1National Institute of Polar Research, Research Organization of Information and Systems, Tokyo, Japan
2Department of Physical Geography and Quaternary Geology, Stockholm University, Stockholm, Sweden
3Division of Geodesy and Geoinformatics, The Royal Inst. of Technology, Stockholm, Sweden
4Kitami Institute of Technology, Kitami, Japan
5Graduate School of Environmental Studies, Nagoya University, Nagoya, Japan
6Department of Earth System Science, Faculty of Science, Fukuoka University, Fukuoka, Japan
7Institute of Low Temperature Science, Hokkaido University, Sapporo, Japan
8Alfred Wegener Institute for Polar and Marine Research, P.O. Box 120161, 27515, Bremerhaven, Germany
9Department of Applied Environmental Science, Stockholm University, Stockholm, Sweden
10Faculty of Science, Department of Chemistry, Biology, and Marine Science, University of the Ryukyus, Okinawa, Japan
*now at: Tateyama Caldera Sabo Museum, Toyama, Japan
Received: 10 Jul 2011 – Discussion started: 08 Aug 2011
Abstract. To better understand the spatio-temporal variability of the glaciological environment in Dronning Maud Land (DML), East Antarctica, a 2800-km-long Japanese-Swedish traverse was carried out. The route includes ice divides between two ice-coring sites at Dome Fuji and EPICA DML. We determined the surface mass balance (SMB) averaged over various time scales in the late Holocene based on studies of snow pits and firn cores, in addition to radar data. We find that the large-scale distribution of the SMB depends on the surface elevation and continentality, and that the SMB differs between the windward and leeward sides of ice divides for strong-wind events. We suggest that the SMB is highly influenced by interactions between the large-scale surface topography of ice divides and the wind field of strong-wind events that are often associated with high-precipitation events. Local variations in the SMB are governed by the local surface topography, which is influenced by the bedrock topography. In the eastern part of DML, the accumulation rate in the second half of the 20th century is found to be higher by ~15 % than averages over longer periods of 722 a or 7.9 ka before AD 2008. A similar increasing trend has been reported for many inland plateau sites in Antarctica with the exception of several sites on the leeward side of the ice divides.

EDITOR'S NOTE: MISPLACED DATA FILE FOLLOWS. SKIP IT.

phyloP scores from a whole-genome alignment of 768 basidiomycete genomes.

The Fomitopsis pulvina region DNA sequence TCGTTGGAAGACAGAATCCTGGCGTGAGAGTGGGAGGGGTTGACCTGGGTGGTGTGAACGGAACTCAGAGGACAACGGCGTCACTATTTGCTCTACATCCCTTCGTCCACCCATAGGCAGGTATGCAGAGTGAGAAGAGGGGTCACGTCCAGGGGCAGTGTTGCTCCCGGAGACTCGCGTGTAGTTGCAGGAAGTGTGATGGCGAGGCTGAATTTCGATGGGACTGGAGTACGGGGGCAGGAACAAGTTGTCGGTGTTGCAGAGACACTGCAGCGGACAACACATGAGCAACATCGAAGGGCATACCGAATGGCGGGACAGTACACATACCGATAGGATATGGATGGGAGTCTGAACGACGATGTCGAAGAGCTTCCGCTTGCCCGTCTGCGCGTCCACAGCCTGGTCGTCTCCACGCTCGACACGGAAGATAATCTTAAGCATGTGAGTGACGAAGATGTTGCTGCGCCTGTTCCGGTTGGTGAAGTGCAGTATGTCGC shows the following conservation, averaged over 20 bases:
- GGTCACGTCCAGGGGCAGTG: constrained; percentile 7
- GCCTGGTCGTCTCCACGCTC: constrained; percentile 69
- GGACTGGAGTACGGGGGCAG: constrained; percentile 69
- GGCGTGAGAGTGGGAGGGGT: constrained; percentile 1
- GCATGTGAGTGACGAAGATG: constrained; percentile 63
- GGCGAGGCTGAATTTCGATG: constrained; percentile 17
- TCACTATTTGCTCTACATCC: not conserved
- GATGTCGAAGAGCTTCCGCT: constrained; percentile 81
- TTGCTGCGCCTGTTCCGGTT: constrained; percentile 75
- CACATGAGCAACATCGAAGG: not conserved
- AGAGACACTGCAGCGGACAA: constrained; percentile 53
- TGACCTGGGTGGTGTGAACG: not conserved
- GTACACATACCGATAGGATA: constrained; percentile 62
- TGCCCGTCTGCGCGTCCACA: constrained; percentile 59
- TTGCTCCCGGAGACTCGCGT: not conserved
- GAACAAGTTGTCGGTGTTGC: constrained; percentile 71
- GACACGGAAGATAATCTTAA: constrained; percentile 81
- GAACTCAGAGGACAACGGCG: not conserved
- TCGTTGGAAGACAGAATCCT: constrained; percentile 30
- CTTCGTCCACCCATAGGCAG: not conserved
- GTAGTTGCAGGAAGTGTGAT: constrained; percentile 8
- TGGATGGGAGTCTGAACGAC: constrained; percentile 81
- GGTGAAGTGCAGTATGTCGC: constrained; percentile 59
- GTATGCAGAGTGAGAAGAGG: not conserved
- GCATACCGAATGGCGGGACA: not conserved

Revised: 01 Nov 2011 – Accepted: 07 Nov 2011 – Published: 28 Nov 2011
Fujita, S., Holmlund, P., Andersson, I., Brown, I., Enomoto, H., Fujii, Y., Fujita, K., Fukui, K., Furukawa, T., Hansson, M., Hara, K., Hoshina, Y., Igarashi, M., Iizuka, Y., Imura, S., Ingvander, S., Karlin, T., Motoyama, H., Nakazawa, F., Oerter, H., Sjöberg, L. E., Sugiyama, S., Surdyk, S., Ström, J., Uemura, R., and Wilhelms, F.: Spatial and temporal variability of snow accumulation rate on the East Antarctic ice divide between Dome Fuji and EPICA DML, The Cryosphere, 5, 1057-1081, doi:10.5194/tc-5-1057-2011, 2011.